(1) The pull-out double berth appears to be built
pretty close to plans (a plywood platform that
pulls out between two wooden guides), but it binds
badly when pushed back in. Any thoughts about
this? I’m considering tacking on some sort of
non-slip surface to the board ends.
Think of the plywood platform/teak guides as a plain bearing. No roller bearing, no low friction surface. Just timber to timber.
As long as that timber-to-timber plain bearing is dry (i.e. without damage from a deck leak) it should provide fair service. A little dry lubricant helps. Plain bearings are not meant to carry a heavy load or to deal with fast motion.
A. Do not push the platform outboard too vigorously. Over pushing can cause a jam.
B. Lubricate. Two techniques: (i) the traditional - get a wax candle and run the candle along the load bearing surface of the fore and aft guides; and (ii) the modern (but not necessarily superior) technique - get a stick of Dri Lube and run the stick along those same load bearing surfaces.
(2) The engine compartment is closed with a single
very large plywood door hinged on one side. I’ve
seen photos of a panel with a built in trash
container and very vague photos of how it is all
mounted to the frame-- hinge or…? Two separate
pieces or something else?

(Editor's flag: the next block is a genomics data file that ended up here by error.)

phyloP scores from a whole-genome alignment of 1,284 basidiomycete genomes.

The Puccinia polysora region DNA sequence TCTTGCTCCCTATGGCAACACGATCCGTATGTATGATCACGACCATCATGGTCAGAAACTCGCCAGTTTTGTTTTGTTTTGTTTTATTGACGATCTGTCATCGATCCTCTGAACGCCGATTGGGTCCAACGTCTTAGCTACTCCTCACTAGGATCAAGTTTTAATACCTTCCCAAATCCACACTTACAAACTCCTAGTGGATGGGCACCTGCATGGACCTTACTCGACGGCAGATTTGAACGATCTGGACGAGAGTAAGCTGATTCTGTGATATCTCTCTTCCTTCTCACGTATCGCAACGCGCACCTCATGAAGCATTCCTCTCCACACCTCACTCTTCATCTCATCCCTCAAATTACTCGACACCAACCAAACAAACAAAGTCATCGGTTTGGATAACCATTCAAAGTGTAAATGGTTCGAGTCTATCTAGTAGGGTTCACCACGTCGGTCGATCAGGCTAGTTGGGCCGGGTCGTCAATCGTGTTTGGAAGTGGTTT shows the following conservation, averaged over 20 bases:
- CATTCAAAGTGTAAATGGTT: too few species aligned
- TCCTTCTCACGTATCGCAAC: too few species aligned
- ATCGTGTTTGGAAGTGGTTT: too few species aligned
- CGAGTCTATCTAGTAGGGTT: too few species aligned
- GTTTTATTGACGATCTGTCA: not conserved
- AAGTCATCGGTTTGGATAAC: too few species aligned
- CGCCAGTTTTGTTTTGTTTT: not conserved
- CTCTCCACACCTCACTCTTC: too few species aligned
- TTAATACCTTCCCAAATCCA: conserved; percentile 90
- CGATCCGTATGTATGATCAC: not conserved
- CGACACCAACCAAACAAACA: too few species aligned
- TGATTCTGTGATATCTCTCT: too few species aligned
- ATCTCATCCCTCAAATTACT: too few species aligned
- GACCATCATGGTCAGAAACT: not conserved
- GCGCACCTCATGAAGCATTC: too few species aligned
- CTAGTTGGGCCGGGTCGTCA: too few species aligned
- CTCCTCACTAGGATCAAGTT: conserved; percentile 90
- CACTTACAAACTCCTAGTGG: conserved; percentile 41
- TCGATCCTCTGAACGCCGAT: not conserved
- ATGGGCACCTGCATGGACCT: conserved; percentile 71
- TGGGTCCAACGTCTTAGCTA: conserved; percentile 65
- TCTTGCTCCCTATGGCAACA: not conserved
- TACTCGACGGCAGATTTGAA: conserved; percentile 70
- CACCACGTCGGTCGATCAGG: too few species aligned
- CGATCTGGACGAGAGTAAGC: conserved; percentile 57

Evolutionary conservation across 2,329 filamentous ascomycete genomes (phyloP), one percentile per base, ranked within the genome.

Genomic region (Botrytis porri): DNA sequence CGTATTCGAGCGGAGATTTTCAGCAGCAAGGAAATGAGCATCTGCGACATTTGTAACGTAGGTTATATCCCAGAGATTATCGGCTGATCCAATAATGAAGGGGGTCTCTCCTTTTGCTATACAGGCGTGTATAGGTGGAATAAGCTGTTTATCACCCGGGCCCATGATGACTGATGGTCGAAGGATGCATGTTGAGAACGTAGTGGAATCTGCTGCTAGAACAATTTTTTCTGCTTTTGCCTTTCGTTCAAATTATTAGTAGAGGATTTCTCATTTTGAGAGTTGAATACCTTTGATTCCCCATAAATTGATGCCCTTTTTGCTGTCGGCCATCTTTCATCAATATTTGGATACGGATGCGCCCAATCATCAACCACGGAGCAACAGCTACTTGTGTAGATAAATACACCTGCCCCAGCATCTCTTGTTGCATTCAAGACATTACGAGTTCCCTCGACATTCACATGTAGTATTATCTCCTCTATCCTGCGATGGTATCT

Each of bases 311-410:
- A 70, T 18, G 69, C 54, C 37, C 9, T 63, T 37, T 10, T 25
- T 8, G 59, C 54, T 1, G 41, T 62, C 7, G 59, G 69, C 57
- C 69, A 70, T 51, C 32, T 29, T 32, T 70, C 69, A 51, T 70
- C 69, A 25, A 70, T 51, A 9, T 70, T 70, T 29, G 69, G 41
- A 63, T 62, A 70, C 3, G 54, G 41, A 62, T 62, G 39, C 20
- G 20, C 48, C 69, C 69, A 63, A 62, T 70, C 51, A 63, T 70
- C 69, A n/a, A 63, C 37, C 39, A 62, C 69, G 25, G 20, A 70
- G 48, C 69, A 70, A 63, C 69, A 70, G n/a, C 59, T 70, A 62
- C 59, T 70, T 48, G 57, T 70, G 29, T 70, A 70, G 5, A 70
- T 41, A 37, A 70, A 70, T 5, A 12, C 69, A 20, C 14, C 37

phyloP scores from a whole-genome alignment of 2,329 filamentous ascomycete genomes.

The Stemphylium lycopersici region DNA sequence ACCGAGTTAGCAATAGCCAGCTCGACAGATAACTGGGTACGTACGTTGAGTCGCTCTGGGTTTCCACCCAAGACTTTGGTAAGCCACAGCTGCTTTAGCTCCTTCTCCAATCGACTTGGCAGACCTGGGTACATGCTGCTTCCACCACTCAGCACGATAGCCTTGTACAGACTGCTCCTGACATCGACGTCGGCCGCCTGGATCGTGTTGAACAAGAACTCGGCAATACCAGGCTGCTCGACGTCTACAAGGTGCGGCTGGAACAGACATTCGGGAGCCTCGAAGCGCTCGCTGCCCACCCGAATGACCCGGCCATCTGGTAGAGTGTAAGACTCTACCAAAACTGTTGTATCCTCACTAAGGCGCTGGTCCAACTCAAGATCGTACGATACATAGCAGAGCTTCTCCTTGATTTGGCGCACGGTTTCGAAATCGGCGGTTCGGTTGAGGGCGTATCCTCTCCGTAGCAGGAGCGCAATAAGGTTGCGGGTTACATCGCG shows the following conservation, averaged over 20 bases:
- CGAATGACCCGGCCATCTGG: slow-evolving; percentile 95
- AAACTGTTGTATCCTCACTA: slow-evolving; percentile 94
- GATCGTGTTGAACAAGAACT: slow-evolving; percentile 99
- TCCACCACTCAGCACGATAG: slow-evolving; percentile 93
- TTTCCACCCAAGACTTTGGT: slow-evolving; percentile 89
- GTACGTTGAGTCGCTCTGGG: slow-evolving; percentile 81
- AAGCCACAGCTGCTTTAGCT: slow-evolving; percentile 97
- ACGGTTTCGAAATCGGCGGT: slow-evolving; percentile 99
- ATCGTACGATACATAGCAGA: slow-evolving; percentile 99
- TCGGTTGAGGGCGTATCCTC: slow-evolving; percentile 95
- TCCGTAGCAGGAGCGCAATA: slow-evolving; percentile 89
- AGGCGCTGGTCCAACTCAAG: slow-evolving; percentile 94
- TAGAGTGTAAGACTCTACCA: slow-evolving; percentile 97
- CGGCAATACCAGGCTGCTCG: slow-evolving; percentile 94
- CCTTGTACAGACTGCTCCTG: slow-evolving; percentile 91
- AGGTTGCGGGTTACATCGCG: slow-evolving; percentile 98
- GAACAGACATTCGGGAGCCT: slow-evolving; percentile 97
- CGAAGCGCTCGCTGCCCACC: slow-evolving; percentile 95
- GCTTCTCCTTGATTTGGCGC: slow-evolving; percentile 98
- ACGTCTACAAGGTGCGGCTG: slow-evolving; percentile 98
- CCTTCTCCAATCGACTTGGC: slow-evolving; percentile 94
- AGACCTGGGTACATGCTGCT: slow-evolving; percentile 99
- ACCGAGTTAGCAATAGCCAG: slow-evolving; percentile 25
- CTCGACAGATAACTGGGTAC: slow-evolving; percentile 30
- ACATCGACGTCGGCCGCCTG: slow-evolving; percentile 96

As Stewart noted, the BCC Construction Manual has a drawing of the Engine Room Door with Trash Bin. See page 88. If all goes perfectly, a copy of that page will be attached to this post.
As you’ve recognised, Paul, the electronic version of the Construction Manual is a mish-mash that gained its current shape under Roger Olson as president of Sam L Morse Co. Roger added his excellent technical drawings to earlier work that was intended to supplement the skills and knowledge of the adept who were prepared to finish a hull-deck by themselves.
The Engine Room Door with Trash Bin was fairly common in the hulls built during the watches of Roger and Sumio Oya.
On Zygote, a Southco push to close latch (aka a flush pull latch) securely holds the trash bin in the engine room door. The latch is almost superfluous, because the centre of gravity of the trash bin means the trash bin is not liable to fall out unless the boat inverts.
Another Southco push to close latch holds the engine room door closed against the bulkhead frame. Two cleats at the inside bottom of the engine room door provide a channel that embraces the bulkhead frame and holds the engine room door in place. Those cleats are not shown in Roger’s sketch found in the Construction Manual.
Engine Room Door with Trash Bin.pdf (37.1 KB)